Translating research into clinical practice: Thoughts on winning an EAPC Early Researcher Award

On 9 May at the 14th EAPC World Congress in Copenhagen, Dr Julie Kinley, Nurse Consultant for Care Homes, St Christopher’s Hospice, London, UK, received second prize in the 2015 European Association for Palliative Care Early Researcher Award. Here, she talks about the research that led to her prizewinning entry.

Dr Julie Kinley

Dr Julie Kinley

I worked as a community Macmillan nurse (clinical nurse specialist) for more than 20 years. It took me most of these years before I noticed the small sentence in my job description that said ‘undertake research’. Paying attention to these two words changed the direction of my career. I completed an MSc and then joined the Care Home Project Team at St Christopher’s Hospice in southeast London in 2008 as the ‘research nurse’. My remit was to ‘look at sustainability of the Gold Standards Framework in Care Homes (GSFCH) programme’ and so my research journey continued. On reflection it was perhaps no surprise to find myself undertaking a Cluster Randomised Controlled Trial. St Christopher’s was the first Regional Training Centre for the GSFCH Programme and so a trial represented the research design of choice to investigate how best to facilitate the programme. The nurse in me believed it was crucial to understand how change occurred in practice as well as measuring outcomes. Facilitation was the core role of the Care Home Project Team so knowing how best to undertake this role was important.

Early Researcher Award presentation: Dr Julie Kinley with co-chairs, Carlo Leget (left) and Ole Råkjaer

Early Researcher Award presentation: Dr Julie Kinley with co-chairs, Carlo Leget (left) and Ole Råkjaer

My first few years of employment at St Christopher’s passed by in a data collection blur. Working with 38 nursing care homes across southeast England was only possible with help from St Christopher’s army of volunteers. I started a PhD which ran in parallel to the Cluster Randomised Controlled Trial. This was a mixed methods study across the same study sites examining how and why cultural change occurred. I realised that both studies told the whole story – that it was important to pay equal attention to process as well as outcome; to hear the entire story not just the ending. I completed my PhD oral examination in October 2014 and applied for the EAPC Early Researcher Award. The Cluster Randomised Controlled Trial examined the concept of high facilitation when implementing the GSFCH programme. Whilst the Cluster Randomised Controlled Trial did not show a statistically significant difference in the proportion of residents dying in the nursing home it demonstrated improved outcomes in those homes where the home manager had been supported by action learning. There was a significant association between the level of facilitation and the nursing home completing the GSFCH programme through to accreditation. The PhD explained why this occurred. Action learning was, in fact, only one element of the multi-layered approach to learning that was required.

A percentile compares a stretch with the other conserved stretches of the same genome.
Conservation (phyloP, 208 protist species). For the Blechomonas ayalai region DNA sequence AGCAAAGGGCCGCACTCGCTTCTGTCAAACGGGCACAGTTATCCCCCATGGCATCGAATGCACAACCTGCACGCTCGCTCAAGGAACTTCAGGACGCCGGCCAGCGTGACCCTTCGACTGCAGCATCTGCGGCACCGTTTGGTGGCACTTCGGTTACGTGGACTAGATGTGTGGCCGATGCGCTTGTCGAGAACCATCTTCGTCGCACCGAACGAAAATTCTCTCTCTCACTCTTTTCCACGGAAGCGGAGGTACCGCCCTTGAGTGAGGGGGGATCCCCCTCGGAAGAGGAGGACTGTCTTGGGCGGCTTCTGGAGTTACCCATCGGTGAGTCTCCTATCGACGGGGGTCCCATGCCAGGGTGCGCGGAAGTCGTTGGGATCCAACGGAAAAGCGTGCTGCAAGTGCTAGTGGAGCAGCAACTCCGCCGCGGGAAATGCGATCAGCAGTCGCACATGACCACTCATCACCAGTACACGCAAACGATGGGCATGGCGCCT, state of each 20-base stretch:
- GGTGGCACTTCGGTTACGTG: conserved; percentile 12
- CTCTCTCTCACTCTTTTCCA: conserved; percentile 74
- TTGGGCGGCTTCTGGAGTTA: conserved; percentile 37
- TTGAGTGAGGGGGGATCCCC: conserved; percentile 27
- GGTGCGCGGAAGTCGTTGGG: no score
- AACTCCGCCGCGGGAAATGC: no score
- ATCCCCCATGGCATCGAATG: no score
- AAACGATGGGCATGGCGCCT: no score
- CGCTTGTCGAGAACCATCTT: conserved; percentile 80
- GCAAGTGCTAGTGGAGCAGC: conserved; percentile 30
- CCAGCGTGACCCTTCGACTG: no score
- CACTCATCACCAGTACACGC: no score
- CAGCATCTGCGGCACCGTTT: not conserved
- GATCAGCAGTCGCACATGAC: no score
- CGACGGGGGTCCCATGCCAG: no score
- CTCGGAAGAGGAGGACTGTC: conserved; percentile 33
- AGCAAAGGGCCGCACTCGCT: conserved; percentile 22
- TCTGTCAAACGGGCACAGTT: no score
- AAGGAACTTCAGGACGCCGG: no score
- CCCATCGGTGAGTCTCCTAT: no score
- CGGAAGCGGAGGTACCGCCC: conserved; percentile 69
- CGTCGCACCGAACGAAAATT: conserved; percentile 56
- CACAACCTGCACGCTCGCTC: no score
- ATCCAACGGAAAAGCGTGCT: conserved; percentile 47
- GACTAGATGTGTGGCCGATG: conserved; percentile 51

The findings of both studies support the Care Home Project Teams current model of practice. It has shown me that bridging clinical practice with research identifies where knowledge in practice is needed and enables knowledge gained from research to be translated into practice.

It was huge honour to win the second prize EAPC Early Researcher Award as recognition for the research I have been part of. I recall the words Jo Hockley first said when I met her: “Undertaking a PhD is in fact the start of a research journey.”

The EAPC award has provided a great platform to continue this journey.


More about the EAPC Early Researcher Award
The Early Researcher Award is presented annually by the EAPC and is designed to recognise the work of young (novice) scientists and clinicians in the field of palliative care who have recently made, or are currently making, an outstanding contribution to research. It aims to highlight their personal career development and their potential for the future.

Click here to read the post from this year’s prizewinner, Dr Kathy McLoughlin. Contributions from two more of this year’s prizewinners, Dr Tora Skeidsvoll Solheim and Dr Amara Nwosu, will be published soon.

Look out for announcements about the 2016 Early Researcher Award in the autumn, and save the date for the 9th EAPC World Research Congress, 9-11 June 2016.

This entry was posted in 14th World Congress Copenhagen, EAPC ACTIVITIES, EAPC Researcher Awards, EAPC World Congresses, Nursing, RESEARCH and tagged , . Bookmark the permalink.

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